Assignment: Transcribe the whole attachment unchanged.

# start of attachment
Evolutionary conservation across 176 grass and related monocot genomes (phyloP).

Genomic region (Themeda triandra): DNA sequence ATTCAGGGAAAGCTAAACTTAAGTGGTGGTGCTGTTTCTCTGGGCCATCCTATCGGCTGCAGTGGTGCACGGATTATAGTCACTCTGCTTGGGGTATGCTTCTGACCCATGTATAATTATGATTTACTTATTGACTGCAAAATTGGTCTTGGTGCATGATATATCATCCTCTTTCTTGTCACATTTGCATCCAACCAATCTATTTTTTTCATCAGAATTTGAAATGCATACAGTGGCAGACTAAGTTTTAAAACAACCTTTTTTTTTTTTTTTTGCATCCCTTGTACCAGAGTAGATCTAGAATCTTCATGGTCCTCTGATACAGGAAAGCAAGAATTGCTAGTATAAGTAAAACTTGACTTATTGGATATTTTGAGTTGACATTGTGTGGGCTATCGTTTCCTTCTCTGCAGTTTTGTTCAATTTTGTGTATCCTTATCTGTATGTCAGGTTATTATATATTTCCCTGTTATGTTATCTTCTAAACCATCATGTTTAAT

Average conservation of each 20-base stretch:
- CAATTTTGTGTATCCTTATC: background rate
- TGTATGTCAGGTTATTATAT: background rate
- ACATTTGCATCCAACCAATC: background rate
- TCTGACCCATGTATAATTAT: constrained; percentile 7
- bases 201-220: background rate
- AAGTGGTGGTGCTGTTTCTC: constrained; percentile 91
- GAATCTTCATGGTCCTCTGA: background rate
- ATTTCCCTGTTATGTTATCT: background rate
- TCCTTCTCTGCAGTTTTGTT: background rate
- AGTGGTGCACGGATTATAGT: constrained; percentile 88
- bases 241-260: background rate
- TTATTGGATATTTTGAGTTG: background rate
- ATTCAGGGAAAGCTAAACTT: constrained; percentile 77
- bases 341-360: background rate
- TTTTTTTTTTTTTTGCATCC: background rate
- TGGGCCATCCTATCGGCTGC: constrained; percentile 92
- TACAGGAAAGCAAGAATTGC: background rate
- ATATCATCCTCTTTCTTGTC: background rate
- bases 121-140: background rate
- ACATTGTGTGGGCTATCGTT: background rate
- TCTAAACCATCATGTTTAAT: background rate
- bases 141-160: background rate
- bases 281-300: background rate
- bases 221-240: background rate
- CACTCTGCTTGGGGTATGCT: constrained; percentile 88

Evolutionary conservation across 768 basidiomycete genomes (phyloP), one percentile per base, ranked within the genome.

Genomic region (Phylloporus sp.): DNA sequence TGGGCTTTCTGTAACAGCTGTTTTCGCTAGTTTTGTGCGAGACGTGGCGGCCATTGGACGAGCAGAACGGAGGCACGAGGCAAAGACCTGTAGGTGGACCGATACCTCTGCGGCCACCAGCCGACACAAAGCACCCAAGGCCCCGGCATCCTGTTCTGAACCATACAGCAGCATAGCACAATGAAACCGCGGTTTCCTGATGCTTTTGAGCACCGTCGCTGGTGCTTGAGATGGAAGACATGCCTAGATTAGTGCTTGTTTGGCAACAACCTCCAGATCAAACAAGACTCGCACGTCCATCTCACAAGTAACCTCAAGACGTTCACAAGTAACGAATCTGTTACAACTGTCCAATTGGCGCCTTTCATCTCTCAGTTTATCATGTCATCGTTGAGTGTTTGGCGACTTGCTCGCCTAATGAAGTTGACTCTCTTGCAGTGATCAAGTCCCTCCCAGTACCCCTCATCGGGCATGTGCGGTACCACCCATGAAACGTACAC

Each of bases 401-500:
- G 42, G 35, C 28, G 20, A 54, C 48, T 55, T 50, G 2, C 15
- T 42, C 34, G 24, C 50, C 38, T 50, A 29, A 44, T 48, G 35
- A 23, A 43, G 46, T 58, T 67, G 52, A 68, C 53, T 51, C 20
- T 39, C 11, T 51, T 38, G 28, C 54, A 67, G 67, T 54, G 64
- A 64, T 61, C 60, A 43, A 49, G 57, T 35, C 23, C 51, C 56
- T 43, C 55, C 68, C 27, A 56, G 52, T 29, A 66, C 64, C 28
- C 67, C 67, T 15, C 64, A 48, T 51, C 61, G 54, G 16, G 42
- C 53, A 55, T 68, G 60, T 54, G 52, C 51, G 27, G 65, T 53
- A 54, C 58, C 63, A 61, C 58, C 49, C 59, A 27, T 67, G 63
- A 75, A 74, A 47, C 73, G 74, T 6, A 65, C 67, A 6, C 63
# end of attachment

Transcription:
Evolutionary conservation across 176 grass and related monocot genomes (phyloP).

Genomic region (Themeda triandra): DNA sequence ATTCAGGGAAAGCTAAACTTAAGTGGTGGTGCTGTTTCTCTGGGCCATCCTATCGGCTGCAGTGGTGCACGGATTATAGTCACTCTGCTTGGGGTATGCTTCTGACCCATGTATAATTATGATTTACTTATTGACTGCAAAATTGGTCTTGGTGCATGATATATCATCCTCTTTCTTGTCACATTTGCATCCAACCAATCTATTTTTTTCATCAGAATTTGAAATGCATACAGTGGCAGACTAAGTTTTAAAACAACCTTTTTTTTTTTTTTTTGCATCCCTTGTACCAGAGTAGATCTAGAATCTTCATGGTCCTCTGATACAGGAAAGCAAGAATTGCTAGTATAAGTAAAACTTGACTTATTGGATATTTTGAGTTGACATTGTGTGGGCTATCGTTTCCTTCTCTGCAGTTTTGTTCAATTTTGTGTATCCTTATCTGTATGTCAGGTTATTATATATTTCCCTGTTATGTTATCTTCTAAACCATCATGTTTAAT

Average conservation of each 20-base stretch:
- CAATTTTGTGTATCCTTATC: background rate
- TGTATGTCAGGTTATTATAT: background rate
- ACATTTGCATCCAACCAATC: background rate
- TCTGACCCATGTATAATTAT: constrained; percentile 7
- bases 201-220: background rate
- AAGTGGTGGTGCTGTTTCTC: constrained; percentile 91
- GAATCTTCATGGTCCTCTGA: background rate
- ATTTCCCTGTTATGTTATCT: background rate
- TCCTTCTCTGCAGTTTTGTT: background rate
- AGTGGTGCACGGATTATAGT: constrained; percentile 88
- bases 241-260: background rate
- TTATTGGATATTTTGAGTTG: background rate
- ATTCAGGGAAAGCTAAACTT: constrained; percentile 77
- bases 341-360: background rate
- TTTTTTTTTTTTTTGCATCC: background rate
- TGGGCCATCCTATCGGCTGC: constrained; percentile 92
- TACAGGAAAGCAAGAATTGC: background rate
- ATATCATCCTCTTTCTTGTC: background rate
- bases 121-140: background rate
- ACATTGTGTGGGCTATCGTT: background rate
- TCTAAACCATCATGTTTAAT: background rate
- bases 141-160: background rate
- bases 281-300: background rate
- bases 221-240: background rate
- CACTCTGCTTGGGGTATGCT: constrained; percentile 88

Evolutionary conservation across 768 basidiomycete genomes (phyloP), one percentile per base, ranked within the genome.

Genomic region (Phylloporus sp.): DNA sequence TGGGCTTTCTGTAACAGCTGTTTTCGCTAGTTTTGTGCGAGACGTGGCGGCCATTGGACGAGCAGAACGGAGGCACGAGGCAAAGACCTGTAGGTGGACCGATACCTCTGCGGCCACCAGCCGACACAAAGCACCCAAGGCCCCGGCATCCTGTTCTGAACCATACAGCAGCATAGCACAATGAAACCGCGGTTTCCTGATGCTTTTGAGCACCGTCGCTGGTGCTTGAGATGGAAGACATGCCTAGATTAGTGCTTGTTTGGCAACAACCTCCAGATCAAACAAGACTCGCACGTCCATCTCACAAGTAACCTCAAGACGTTCACAAGTAACGAATCTGTTACAACTGTCCAATTGGCGCCTTTCATCTCTCAGTTTATCATGTCATCGTTGAGTGTTTGGCGACTTGCTCGCCTAATGAAGTTGACTCTCTTGCAGTGATCAAGTCCCTCCCAGTACCCCTCATCGGGCATGTGCGGTACCACCCATGAAACGTACAC

Each of bases 401-500:
- G 42, G 35, C 28, G 20, A 54, C 48, T 55, T 50, G 2, C 15
- T 42, C 34, G 24, C 50, C 38, T 50, A 29, A 44, T 48, G 35
- A 23, A 43, G 46, T 58, T 67, G 52, A 68, C 53, T 51, C 20
- T 39, C 11, T 51, T 38, G 28, C 54, A 67, G 67, T 54, G 64
- A 64, T 61, C 60, A 43, A 49, G 57, T 35, C 23, C 51, C 56
- T 43, C 55, C 68, C 27, A 56, G 52, T 29, A 66, C 64, C 28
- C 67, C 67, T 15, C 64, A 48, T 51, C 61, G 54, G 16, G 42
- C 53, A 55, T 68, G 60, T 54, G 52, C 51, G 27, G 65, T 53
- A 54, C 58, C 63, A 61, C 58, C 49, C 59, A 27, T 67, G 63
- A 75, A 74, A 47, C 73, G 74, T 6, A 65, C 67, A 6, C 63